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The Story of a Sales Process
Blog / Sales Management / Dec 12, 2012 / Posted by Nikolaus Kimla / 3797 

The Story of a Sales Process

Does your sales process have a story?

Are you wondering how storytelling can help your sales?

The most powerful books are written by the best storytellers. That’s because they understand the power of a great storytelling. As a sales professional I find myself to be an author as well. Do you know why? It’s because when I sell, I tell a story. I say a story of my sales process. Let me explain:

Note that I am writing this post on the basis of my own sales experience. In my professional career I found that every sales professional follows a specific sales process, each of which has its own way of selling i.e. a different way of storytelling. Let me show you how you can build a story for your sales process and what are the do’s and don’ts when telling the story to your customer, the reader. The story itself has three main parts:

  • The Intro
  • The Plot
  • The End

It is important to note that each of these parts have subparts, which are the different steps of your sales process. You need to follow this sales steps in order to sell your product or service. The main difference between these three parts is as follows:

Story of a Sales Process Revealed#1: The Intro = The Lead Qualification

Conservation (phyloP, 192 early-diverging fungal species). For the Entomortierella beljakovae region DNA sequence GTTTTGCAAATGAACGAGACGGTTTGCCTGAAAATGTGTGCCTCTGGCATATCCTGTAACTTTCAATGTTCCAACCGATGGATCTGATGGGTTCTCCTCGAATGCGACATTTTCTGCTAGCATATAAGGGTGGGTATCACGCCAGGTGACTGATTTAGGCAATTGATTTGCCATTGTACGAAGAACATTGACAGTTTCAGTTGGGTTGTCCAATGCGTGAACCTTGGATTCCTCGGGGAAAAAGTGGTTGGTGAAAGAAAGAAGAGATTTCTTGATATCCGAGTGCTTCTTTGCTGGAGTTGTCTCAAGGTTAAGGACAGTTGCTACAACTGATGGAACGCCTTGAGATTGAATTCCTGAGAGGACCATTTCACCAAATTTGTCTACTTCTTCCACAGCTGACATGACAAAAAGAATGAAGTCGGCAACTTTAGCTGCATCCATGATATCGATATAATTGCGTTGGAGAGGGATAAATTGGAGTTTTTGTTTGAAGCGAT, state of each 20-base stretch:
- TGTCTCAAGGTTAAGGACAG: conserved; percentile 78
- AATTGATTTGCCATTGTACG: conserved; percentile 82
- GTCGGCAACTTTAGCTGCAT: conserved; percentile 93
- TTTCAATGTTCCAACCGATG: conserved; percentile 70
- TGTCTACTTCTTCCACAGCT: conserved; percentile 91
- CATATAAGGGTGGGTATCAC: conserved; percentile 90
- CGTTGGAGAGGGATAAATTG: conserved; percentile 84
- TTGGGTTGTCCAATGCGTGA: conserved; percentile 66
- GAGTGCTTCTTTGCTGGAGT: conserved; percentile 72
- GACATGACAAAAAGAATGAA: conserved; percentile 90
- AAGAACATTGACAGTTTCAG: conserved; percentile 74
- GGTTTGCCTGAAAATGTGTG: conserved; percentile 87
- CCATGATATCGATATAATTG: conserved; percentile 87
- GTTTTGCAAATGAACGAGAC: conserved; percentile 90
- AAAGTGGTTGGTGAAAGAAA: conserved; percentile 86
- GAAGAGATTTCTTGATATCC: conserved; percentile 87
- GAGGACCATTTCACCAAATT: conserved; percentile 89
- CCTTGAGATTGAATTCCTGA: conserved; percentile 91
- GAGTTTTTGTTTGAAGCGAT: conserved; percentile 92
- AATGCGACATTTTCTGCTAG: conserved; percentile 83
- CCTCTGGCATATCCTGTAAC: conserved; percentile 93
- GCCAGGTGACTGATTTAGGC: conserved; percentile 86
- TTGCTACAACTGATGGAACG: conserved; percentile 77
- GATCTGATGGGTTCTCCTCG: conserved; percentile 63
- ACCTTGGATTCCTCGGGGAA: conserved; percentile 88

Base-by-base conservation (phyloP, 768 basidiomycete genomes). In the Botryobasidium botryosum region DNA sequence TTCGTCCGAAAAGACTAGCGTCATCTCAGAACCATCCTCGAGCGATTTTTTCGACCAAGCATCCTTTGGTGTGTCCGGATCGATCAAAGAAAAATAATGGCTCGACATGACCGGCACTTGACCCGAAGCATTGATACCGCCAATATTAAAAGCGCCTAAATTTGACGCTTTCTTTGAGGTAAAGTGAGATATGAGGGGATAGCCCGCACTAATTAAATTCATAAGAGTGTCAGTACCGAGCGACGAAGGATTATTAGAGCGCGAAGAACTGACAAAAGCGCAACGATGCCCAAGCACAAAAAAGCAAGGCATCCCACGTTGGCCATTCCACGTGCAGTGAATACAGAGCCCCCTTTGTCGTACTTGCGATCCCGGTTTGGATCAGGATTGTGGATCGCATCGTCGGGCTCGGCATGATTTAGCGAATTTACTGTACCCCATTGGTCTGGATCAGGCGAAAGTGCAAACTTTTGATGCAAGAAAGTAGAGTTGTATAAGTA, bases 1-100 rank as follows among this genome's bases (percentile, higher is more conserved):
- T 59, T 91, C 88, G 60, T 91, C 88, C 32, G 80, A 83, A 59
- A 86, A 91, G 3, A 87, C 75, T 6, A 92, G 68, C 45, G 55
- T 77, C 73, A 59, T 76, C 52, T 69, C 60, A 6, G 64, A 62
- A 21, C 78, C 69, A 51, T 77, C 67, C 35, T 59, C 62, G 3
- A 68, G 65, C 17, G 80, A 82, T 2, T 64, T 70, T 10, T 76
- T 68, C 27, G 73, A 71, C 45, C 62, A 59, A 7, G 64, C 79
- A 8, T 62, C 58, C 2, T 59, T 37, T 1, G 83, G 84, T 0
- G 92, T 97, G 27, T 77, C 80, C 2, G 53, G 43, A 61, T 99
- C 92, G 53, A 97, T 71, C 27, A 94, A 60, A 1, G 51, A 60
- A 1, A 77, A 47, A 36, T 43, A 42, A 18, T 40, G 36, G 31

Imagine that you are about to read a new book. The author delivers you his book (a product) and you are his reader (a lead). You check the cover of the book, read a bit about the author and start to read it. Suddenly, you put the book on the table and never look back in it. What has happened?

The lead qualification is and should be the most important part of your sales process. Your goal should be to find a potential customer suitable for your business and make this customer aware of the fact that the products or services you provide will be valuable for him. Never forget: “Do not waste time on wrong leads”.

Write a couple of tasks you need to do in order to find out the most important information about the lead you receive from your marketing department. The intro part of your sales process is all about finding the most important information about the lead. “The lead qualification is not about selling, but about researching.”

✔ Research – Find the most useful information about your lead.
✔ Contact – Make an initial contact with your potential lead.
✔ Qualify – Qualify the lead into real sales opportunity.

✖ Pitch – Do not pitch your product or service with your lead.
✖ Number – Do not mention any numbers before the meeting.
✖ Reveal the Plot – Do not reveal the story plot before qualifying.

During the initial contact and lead qualification, you need to fully understand your customer needs. You need to qualify your lead into a real opportunity in order to start pitching your product.

#2: The Plot = The Art of Pitching

After you manage to go-through the first couple of pages in the book, you should be aware of many important facts, such as the name of the characters in the leading roles and the overall plot synopsis. You should now be eager to continue reading to find out more, to dive into the story. How do you compel your customer to continue to work with you? It’s all about the reader:

The reader is the director and the person who does the casting & everything. P. Coelho